(Originally written for the Parish Magazine by Anne Kirby)
Our well-attended AGM has launched us into another year of varied and interesting talks and outings; all available for a modest subscription of £10 a year, which includes attendance at our monthly meetings and a discount on the charges for outings. We have an enthusiastic and friendly membership and are planning to publish a booklet – more later.
We started our year in style with a trip through Priory Park, Warwick, guided by Jeannette Oubridge, our deputy Chairman. The location: the meadow and wooded area behind the old police station at Northgate, stretching down to the Coventry Road, but alas no trace of the Augustinian Priory, founded by the Earl of Warwick in 1109.
The estate provided a welcome boost to Henry VIII’s coffers in 1536, when he dissolved the monasteries and sold the estate to Thomas Fisher, a high-ranking servant of the Earl. Fisher demolished the priory and used the stone to build a fine mansion. During the next 90 years new owners updated the house (as you do) with a fine Jacobean frontage. 100 years later the owner, Henry Wise a royal gardener, designed formal gardens and a terrace, which commanded a spectacular view of Warwick Castle and St Mary’s Church, captured for posterity in drawings by Constable and Canaletto.
In 1865 the house and estate were purchased by Thomas Lloyd of the well-known Birmingham banking family, but early 20th century was a crisis time for country houses and estates, because they attracted high taxation and unmanageable maintenance costs. The solution for some owners was demolition, or a sale to rich Americans who wanted to acquire the prestige of a fine old English house.
In this event buildings were demolished, the materials transported to the States and rebuilt. This was the fate of the remains of The Priory, following partial demolition. The Lloyd family retained the estate, but the remaining structure was sold for £3,500, taken down, carved fragile ornamentation was carefully packed in crates and several thousand tons of stone was used as ballast for the Atlantic crossing to a new site in Richmond, Virginia.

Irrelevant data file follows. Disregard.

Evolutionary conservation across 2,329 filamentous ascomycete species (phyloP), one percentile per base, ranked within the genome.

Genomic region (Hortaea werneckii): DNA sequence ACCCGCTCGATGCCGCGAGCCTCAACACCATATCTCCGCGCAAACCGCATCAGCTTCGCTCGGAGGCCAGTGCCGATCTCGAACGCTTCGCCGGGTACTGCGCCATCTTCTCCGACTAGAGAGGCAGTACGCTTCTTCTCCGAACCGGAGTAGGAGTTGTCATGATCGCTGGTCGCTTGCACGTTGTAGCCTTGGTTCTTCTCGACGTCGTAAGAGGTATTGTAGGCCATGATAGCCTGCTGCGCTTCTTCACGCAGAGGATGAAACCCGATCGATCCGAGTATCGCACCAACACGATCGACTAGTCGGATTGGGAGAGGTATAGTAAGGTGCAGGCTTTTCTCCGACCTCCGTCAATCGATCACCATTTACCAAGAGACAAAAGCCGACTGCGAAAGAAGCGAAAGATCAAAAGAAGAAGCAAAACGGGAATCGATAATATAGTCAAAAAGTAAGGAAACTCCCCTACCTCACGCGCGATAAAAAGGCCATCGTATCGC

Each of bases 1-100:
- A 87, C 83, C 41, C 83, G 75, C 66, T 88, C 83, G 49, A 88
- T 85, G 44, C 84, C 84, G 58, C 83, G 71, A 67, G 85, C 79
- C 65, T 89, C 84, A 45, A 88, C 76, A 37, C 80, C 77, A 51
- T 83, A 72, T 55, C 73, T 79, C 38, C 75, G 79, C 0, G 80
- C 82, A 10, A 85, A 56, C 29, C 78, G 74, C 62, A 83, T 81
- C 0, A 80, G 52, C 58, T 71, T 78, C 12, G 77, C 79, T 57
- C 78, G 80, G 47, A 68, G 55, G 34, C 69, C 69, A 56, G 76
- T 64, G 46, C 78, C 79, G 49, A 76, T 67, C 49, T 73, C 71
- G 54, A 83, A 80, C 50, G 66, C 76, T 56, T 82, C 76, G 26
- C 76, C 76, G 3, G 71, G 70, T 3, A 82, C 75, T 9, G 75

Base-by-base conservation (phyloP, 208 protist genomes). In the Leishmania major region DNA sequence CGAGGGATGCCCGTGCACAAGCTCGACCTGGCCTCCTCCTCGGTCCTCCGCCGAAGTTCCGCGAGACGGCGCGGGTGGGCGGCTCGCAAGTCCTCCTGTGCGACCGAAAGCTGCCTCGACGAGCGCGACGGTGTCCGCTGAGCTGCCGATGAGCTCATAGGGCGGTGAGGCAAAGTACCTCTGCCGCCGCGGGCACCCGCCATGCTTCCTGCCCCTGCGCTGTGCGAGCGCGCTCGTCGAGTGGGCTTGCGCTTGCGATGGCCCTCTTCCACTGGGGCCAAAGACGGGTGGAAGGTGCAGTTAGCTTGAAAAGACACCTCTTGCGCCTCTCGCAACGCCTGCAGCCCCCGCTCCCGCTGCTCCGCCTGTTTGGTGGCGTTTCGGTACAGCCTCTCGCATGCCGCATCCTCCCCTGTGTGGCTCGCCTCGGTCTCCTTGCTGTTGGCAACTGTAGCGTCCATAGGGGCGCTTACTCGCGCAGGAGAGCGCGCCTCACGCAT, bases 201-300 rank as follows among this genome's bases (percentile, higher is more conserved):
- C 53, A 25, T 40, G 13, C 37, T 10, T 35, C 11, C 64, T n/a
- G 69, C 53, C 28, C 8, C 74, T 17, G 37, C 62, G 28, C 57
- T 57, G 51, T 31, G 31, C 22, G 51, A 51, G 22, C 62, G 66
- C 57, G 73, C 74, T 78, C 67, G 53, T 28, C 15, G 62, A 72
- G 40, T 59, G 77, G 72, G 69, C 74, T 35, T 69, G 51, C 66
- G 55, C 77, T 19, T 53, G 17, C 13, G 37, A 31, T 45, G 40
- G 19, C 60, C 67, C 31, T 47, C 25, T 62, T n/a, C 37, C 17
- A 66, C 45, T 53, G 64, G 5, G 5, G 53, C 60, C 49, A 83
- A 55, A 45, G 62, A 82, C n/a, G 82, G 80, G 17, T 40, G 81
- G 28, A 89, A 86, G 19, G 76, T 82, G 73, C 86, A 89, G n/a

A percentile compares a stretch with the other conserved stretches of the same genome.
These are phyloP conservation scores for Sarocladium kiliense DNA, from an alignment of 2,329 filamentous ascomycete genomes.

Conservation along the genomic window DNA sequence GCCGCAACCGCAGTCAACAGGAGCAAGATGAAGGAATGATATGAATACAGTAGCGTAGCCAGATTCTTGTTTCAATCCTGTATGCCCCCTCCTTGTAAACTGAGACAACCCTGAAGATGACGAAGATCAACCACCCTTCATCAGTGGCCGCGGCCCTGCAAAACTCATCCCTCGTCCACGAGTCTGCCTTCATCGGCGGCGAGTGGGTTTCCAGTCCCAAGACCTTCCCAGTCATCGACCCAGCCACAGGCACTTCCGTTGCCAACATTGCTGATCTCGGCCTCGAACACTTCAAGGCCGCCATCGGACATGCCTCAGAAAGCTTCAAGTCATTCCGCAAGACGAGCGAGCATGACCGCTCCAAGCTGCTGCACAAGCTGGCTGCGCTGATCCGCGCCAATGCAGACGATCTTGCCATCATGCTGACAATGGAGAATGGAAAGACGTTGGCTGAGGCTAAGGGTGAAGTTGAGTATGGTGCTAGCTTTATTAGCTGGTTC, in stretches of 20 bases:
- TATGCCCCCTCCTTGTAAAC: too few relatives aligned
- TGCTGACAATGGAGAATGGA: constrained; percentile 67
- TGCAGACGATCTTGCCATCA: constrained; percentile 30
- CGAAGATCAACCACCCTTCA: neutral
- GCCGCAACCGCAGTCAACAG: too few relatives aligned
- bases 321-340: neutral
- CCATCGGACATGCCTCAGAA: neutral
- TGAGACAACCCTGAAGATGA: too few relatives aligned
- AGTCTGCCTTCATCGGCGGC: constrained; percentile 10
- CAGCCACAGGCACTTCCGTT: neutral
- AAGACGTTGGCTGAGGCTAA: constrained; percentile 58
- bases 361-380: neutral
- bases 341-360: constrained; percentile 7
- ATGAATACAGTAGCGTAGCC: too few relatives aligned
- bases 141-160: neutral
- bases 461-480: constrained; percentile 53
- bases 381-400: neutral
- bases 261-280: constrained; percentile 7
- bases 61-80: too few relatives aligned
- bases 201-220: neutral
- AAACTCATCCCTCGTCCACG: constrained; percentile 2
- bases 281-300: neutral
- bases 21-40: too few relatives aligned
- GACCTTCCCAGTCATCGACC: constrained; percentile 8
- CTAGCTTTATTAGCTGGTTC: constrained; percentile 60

The owners of this amazing project were Alexander Weddell, 40 year old bachelor and US Consul General to India, and his new wife Virginia, a gifted interior designer, middle-aged widow and rich. Together they toured England with an architect to view period houses for ideas.
This led to the design of ‘Virginia House’, an amalgamation of styles inspired by Knole Manor (Kent), Redbourne Manor (Hertfordshire) and local Wormleighton and Sulgrave Manors. The central section, however, reproduces the design of Warwick Priory and includes a coat of arms commemorating the visit of Queen Elizabeth 1 in 1572.
Jeannette’s presentation included some fine pictures of the interior of ‘Virginia House’. An antiques dealer had successfully traced many original fixtures and fittings, including the wood panelling, a staircase and stained glass. These, combined with antiques the Weddells had collected during their extensive travels and Virginia’s flair for interior design, resulted in a tasteful interior which exuded history, quality and romance.
Sadly, after 25 years of marriage and approaching retirement at their dream home, both Alexander and Virginia were killed in a railway crash in 1948. They had bequeathed the house and its spectacular garden to the State of Virginia Historical Society. Back in Warwick the Priory estate was sold by the Lloyd family in 1940 to Warwickshire County Council and was bought by the Warwick Borough Council in 1951, when it opened as a public park. The new County Record Office was built on the site of The Priory in 1973.